Behind closed doors yesterday, government officials, union representatives and employers wrapped up a three-day meeting on a draft law that aims to regulate the country’s trade unions.
If approved, it would mark the first major revision of the country’s 1997 Labor Law. As it stands, the draft requires unions to register and file regular financial reports.
It would also give the government the authority to suspend and dissolve unions. But unions have called the requirements onerous and the government’s proposed new powers a threat to their independence.
Some have also complained that the draft included few of the amendments recommended after a similar meeting with the government last year, and expressed concern that this round would prove no different.
“If they [the government] think about the workers’ rights…they will change,” Ath Thon, president of the Cambodian Labor Confederation, said yesterday. “If they don’t feel like this, I don’t know.”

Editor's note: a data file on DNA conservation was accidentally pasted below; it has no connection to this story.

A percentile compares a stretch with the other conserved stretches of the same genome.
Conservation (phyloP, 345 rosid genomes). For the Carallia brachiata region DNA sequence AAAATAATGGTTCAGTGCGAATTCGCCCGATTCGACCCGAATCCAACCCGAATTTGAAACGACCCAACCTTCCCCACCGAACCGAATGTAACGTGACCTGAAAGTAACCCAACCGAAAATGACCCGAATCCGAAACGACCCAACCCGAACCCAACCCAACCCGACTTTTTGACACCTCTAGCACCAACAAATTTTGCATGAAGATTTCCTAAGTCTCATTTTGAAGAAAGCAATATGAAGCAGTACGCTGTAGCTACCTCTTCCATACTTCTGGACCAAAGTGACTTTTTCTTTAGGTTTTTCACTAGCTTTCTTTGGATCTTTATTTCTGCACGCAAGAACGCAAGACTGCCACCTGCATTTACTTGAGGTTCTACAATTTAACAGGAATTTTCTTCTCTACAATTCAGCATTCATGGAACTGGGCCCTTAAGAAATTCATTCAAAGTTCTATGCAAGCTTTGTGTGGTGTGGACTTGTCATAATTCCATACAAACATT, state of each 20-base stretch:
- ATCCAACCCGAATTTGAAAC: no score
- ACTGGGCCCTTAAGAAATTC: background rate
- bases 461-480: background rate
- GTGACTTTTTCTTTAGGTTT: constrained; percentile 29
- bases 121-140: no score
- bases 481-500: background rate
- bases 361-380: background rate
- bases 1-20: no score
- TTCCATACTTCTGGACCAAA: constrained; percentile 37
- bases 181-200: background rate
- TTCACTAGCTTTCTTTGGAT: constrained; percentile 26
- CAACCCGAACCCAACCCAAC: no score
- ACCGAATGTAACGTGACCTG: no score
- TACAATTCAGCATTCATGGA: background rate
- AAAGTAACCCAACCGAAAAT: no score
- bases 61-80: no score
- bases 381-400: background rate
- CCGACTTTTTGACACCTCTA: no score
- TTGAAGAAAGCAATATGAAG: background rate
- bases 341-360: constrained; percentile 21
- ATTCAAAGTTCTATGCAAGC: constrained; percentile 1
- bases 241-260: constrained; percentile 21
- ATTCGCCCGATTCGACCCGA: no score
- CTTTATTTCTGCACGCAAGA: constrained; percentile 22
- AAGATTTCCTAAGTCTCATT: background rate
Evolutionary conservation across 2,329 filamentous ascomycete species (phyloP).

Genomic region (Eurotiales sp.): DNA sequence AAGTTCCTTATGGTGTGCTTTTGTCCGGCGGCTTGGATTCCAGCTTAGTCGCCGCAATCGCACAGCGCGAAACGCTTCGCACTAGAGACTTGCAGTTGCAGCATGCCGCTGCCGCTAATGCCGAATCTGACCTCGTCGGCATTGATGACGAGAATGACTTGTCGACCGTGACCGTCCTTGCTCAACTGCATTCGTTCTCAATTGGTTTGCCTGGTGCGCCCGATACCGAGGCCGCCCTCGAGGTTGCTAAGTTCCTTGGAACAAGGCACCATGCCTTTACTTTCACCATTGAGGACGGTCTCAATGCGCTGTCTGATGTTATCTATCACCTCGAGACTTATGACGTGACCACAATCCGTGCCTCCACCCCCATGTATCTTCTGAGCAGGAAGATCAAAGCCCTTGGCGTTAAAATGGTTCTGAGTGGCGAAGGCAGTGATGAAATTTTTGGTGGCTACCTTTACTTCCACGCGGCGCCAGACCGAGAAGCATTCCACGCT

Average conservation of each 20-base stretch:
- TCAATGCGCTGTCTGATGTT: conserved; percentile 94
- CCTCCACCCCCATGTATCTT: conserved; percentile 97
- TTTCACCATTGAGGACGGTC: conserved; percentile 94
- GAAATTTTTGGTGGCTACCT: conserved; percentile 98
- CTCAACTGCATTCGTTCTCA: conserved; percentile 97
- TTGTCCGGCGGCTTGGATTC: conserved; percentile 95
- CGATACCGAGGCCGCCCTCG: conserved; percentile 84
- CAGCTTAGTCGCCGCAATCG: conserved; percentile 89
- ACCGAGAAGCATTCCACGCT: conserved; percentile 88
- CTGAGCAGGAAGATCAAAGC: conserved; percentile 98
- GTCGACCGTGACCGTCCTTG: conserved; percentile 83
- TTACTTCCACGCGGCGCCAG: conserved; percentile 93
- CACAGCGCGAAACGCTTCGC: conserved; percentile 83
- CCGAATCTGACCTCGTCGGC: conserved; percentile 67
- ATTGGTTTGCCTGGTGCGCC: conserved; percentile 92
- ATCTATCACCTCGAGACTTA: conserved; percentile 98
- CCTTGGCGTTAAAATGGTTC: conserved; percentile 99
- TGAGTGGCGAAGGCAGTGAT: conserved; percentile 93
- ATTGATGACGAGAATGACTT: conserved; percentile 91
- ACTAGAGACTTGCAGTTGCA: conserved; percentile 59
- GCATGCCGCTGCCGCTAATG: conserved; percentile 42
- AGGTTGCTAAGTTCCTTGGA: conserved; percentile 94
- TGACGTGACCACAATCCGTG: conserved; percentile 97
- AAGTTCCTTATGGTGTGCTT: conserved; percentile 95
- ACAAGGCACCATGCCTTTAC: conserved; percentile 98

Others were more pessimistic.
“I think it was only a show for international observers and NGOs,” Free Trade Union president Chea Mony said afterward. “If we have a thousand more meetings, the government will still oppose the unions’ recommendations.”
Despite a promise of permission to attend the meeting from Labor Ministry Undersecretary of State Sath Samuth, reporters were barred from the discussion by event staff who refused to identify themselves.
But during a break in the meeting, Mr Samuth defended the draft.
“In my opinion, all of the unions only see one corner” of the law, he said. “Everything is OK.”
He said the ministry would still consider any recommendations from the unions that did not confer undue advantage to any side.
“We do not deny all their requests, only those providing advantage to employers or employees, because the government is an arbitrator and seeks compromise between them,” he said.
After any additional changes, he said, the government would send the draft to Geneva for recommendations from the International Labor Organization.